When Heat Hits Paper
A versatile sheet is key these days, with so many print firms printing both conventionally (offset) and digitally for shortrun jobs. But what does versatile mean today? And how do printers choose the optimal paper for a given job to be run on a digital press?
Of course, digital line expansion is nothing new. Mohawk Paper was one of the first mills to offer 8.5×11″ and 12×18″ cut-sheet sized paper for digital presses way back in 1996. We asked Joe Schember, specialty digital product manager at Mohawk, for his advice. “What has changed in the past 20 years,” says Schember, “is printing technology.
Now there are more sophisticated presses that can print on linen or felt, for example,” he points out. Demand has increased substantially as the quality of these digital press images now can legitimately compete with traditional offset.
Some common problems to beware of in the digital realm, according to Schember:
- Static issues
- Image quality issues
- Paper cut in the wrong direction
- Excess paper dust
- Dull blades
Textured paper increases response rates, as myriad research has proven, Schember notes. “And opaque paper yields better quality in photo products,” he adds. “Customers are willing to pay a premium for these sheets because they really do deliver superior quality.”
Both paper mills and original equipment manufacturers (OEMs) are busy engineering coatings for coated sheets. Citing one example, Schember explains that Mohawk has developed in-house coatings for specific manufacturers. “Our engineers have developed chemistry that allows dry toner to adhere better to paper,” he says. In the packaging production space, he adds, “thicker, stiffer paper for ‘board’-type applications is in demand,” as are metallic and pearlized sheets.
For digital machines, 80# text and cover weights are standard. OEMs such as Canon, HP, and Kodak feature structured, third-party media certification programs. (One is run out of the Print Lab at Rochester Institute of Technology [RIT].) Canon is in the process of revamping its testing program, which will run in conjunction with the development of new ink sets.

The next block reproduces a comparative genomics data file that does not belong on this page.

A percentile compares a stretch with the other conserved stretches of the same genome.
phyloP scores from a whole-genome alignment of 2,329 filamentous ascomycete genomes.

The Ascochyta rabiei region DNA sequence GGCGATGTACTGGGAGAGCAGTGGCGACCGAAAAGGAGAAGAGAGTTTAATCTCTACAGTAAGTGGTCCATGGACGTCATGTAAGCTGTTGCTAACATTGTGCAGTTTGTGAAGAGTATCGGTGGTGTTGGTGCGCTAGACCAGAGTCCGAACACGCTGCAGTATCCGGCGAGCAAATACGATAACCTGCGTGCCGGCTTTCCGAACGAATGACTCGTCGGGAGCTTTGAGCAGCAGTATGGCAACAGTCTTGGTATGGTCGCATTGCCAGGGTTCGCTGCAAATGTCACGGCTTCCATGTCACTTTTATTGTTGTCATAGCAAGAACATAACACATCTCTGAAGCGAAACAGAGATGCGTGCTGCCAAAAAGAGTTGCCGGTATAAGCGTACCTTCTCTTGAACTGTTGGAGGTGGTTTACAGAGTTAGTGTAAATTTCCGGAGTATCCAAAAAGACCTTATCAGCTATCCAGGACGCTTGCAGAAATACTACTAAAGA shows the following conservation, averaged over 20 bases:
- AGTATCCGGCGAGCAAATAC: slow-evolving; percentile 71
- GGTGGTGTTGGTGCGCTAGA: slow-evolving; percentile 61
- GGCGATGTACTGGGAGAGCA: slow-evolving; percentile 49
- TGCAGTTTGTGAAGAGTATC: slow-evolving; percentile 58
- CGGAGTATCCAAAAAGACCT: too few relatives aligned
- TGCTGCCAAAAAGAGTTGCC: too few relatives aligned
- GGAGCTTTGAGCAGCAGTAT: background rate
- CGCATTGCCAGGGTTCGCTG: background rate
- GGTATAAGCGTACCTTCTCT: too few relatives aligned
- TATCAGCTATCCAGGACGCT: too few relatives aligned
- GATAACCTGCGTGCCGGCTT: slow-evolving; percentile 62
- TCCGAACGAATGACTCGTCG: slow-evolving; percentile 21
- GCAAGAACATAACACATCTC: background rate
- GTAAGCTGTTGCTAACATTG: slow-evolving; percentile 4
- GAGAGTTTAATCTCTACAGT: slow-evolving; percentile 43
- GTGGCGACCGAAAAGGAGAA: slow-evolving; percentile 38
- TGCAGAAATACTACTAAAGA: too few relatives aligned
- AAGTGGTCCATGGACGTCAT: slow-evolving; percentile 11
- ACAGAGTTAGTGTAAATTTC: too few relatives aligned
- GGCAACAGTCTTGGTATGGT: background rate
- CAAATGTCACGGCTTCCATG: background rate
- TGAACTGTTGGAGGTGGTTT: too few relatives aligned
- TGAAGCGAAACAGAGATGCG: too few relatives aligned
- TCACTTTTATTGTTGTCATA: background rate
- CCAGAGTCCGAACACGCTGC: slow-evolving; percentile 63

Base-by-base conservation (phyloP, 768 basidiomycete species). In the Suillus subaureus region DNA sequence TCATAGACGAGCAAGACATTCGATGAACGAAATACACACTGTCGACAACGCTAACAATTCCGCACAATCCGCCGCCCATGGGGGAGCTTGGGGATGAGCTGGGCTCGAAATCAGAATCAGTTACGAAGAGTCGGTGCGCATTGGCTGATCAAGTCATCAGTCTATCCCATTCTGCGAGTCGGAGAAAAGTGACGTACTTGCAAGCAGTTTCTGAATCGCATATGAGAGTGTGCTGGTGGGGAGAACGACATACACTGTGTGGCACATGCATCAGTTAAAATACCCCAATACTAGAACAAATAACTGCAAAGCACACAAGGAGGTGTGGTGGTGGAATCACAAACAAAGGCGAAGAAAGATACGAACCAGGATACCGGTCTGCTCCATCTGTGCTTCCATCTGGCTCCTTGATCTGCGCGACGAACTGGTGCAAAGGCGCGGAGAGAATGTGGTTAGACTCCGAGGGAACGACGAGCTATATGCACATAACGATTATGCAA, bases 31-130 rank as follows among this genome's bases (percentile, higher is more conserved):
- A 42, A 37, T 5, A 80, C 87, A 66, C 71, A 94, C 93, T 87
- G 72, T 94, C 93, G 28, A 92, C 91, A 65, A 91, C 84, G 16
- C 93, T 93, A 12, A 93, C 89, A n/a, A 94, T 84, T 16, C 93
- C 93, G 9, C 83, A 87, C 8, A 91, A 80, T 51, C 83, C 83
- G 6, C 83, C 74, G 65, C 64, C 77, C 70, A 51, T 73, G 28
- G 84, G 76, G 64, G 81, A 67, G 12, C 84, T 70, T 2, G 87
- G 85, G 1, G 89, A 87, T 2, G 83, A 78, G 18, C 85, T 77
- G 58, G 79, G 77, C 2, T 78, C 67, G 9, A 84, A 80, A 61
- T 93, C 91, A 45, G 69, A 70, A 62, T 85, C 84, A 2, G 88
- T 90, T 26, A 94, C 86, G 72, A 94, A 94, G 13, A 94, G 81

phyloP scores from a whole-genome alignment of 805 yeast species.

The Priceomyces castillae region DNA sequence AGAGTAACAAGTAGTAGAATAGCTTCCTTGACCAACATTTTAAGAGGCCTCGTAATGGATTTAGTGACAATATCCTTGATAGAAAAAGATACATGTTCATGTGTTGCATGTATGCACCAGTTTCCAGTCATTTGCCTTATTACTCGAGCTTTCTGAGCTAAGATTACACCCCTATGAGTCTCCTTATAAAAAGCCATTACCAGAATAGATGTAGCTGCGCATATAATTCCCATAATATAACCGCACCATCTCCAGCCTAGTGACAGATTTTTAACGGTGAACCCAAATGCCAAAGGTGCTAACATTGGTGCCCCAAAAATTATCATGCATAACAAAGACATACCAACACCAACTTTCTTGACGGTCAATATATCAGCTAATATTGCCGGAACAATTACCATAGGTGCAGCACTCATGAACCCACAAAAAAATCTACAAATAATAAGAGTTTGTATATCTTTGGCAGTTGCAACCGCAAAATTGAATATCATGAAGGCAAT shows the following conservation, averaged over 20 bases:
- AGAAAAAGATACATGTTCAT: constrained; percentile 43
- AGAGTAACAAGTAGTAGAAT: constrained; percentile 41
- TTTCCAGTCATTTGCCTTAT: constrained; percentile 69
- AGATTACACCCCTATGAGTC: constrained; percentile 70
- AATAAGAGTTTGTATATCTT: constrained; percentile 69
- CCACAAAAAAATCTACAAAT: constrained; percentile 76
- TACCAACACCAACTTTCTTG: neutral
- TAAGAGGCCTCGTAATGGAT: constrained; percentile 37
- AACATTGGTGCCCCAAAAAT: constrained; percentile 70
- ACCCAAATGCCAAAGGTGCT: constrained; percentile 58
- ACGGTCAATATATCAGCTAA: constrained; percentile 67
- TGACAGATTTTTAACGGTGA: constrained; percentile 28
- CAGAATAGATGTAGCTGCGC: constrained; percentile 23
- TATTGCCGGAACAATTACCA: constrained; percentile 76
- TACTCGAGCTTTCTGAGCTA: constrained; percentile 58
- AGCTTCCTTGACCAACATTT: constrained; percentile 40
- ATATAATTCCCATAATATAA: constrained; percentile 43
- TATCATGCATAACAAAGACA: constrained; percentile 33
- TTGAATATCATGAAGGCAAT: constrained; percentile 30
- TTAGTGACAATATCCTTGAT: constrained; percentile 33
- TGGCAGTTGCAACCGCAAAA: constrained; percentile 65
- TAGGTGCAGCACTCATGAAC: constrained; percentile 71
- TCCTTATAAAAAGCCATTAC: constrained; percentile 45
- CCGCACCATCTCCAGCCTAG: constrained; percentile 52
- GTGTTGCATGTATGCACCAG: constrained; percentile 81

Beyond the legalities of non-disclosure agreements (NDAs), which are often required for product development and research and development (R&D) purposes, Mohawk’s Schember says that all digital press OEMs are looking for primarily the same performance characteristics when it comes to ink and paper:
- Ink adhesion
- No cracking when folded
- Minimal jamming
- Minimal build-up on press
Like any economics equation, paper buying all comes down to supply and demand. If you buy enough of it (5,000-lb. weight minimum), Mohawk will make any sheet in minimal sizes. A few mills offer 13×30″ sheets for banners, dust jackets and panoramic prints. HP developed 20×29″ sheets for its Indigo 10000 and 20000 models.
Situated in upstate New York, the 80-year-old Mohawk mill is well known for its premium and finer text and cover sheets. Schember offers sound advice when choosing paper for a printing project: “Ask yourself, ‘What should the finished piece represent?’ The answer will determine the paper you select, depending on whether it’s for a direct mail piece, marketing collateral, photobook, packaging, or synthetic applications.” For print firms doing the paper buying, “You can go from good to great [by] using different materials,” he recommends. “Be different; offer alternatives.”
The diversity of sheeted papers for digital press output has evolved with print tech over the past two decades, with sophisticated devices reproducing on textured and specialty media. What has not changed, however, is the bottom line, which still is superior image quality in most cases. For digital papers, improved adhesion has come by way of highly engineered coatings and inks developed by both paper mills and OEMs. Whichever paper your firm chooses, ensure that the sheets are versatile enough to deal with production issues such as static, curling, wrong grains, dust, and dull blades. Solving these problems will keep your crew – and your customers – happy in the end.
Veteran business writer and editor Mark Vruno has reported on the commercial printing industry for more than 20 years. Previously, he was editor of Printing News magazine (formerly Quick Printing) and executive editor of Graphic Arts Monthly. In addition Vruno has served as a contributing editor for Editor & Publisher and Newspapers & Technology. He also spent several years in marketing public relations and corporate communications, working for such firms as RR Donnelley, Banta, Agfa Graphics and Fujifilm Graphic Systems.